Similarly, when we’re introduced to Spider-Kid, we’re not given his whole life’s story. Instead we’re just given enough bits and pieces of it to figure out who he is in this multiverse. Off-hand comments about his version of Uncle Ben and a quick comment about how his parents died let us know a little more about his history, and while we may learn more as it goes, what we have is a good start. Christopher Priest has provided everyone with a solid voice and good sense of banter, making it easy to get to know and like the characters.

The story itself begins in the middle, before flashing back to a “how we got here” story. It instantly sets a tone of danger, indicating in no uncertain terms that at least a few of them are likely to die. Readers know early on that they’re not in for a happy story, because nothing says “not your friendly neighborhood Spider-Man” like flooding a subway tunnel full of bad guys with radioactive water.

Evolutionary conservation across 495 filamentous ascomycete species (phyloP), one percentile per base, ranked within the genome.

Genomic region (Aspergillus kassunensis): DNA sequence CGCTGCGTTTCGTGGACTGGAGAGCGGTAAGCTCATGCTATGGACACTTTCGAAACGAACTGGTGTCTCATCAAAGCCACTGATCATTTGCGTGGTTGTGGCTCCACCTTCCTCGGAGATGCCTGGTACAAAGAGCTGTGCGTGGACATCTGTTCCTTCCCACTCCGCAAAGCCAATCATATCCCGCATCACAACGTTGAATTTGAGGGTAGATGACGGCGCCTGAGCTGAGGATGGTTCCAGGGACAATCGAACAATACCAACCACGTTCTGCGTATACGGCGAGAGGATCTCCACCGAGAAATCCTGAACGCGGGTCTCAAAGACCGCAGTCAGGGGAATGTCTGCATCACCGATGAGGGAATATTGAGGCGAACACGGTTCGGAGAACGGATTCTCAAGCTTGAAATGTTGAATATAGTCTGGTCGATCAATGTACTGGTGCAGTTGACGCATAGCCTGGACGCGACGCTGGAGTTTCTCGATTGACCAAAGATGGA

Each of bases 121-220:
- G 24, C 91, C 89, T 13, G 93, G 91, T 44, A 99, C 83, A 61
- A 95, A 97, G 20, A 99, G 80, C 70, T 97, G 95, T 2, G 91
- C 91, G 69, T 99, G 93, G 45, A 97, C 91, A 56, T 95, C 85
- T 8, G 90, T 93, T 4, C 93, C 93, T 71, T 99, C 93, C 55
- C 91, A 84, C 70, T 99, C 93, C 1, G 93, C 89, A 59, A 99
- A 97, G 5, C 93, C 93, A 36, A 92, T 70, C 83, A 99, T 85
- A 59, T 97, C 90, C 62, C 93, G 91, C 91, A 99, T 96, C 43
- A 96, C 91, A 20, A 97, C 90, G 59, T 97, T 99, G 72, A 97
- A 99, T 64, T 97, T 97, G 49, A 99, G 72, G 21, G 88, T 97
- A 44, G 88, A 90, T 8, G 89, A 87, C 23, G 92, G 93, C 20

The in media res introduction does set the stage for the conflicts to come, including battles against the Inheritors and rabid, mask-wearing versions of some iconic “Spider-Man” foes. Brief though it is, the action is intense, automatically setting up a hectic fight for survival.

However, with their fate set, there is an ominous cloud hanging over the story as it leads them up to it. This is true for none more so than Jessica Drew, who initially refuses the call because she has a family to protect. Kaine knows this, yet he clearly crosses a line when the mission begins by shorting out the spider-watches to trap everyone in the irradiated world they travel to.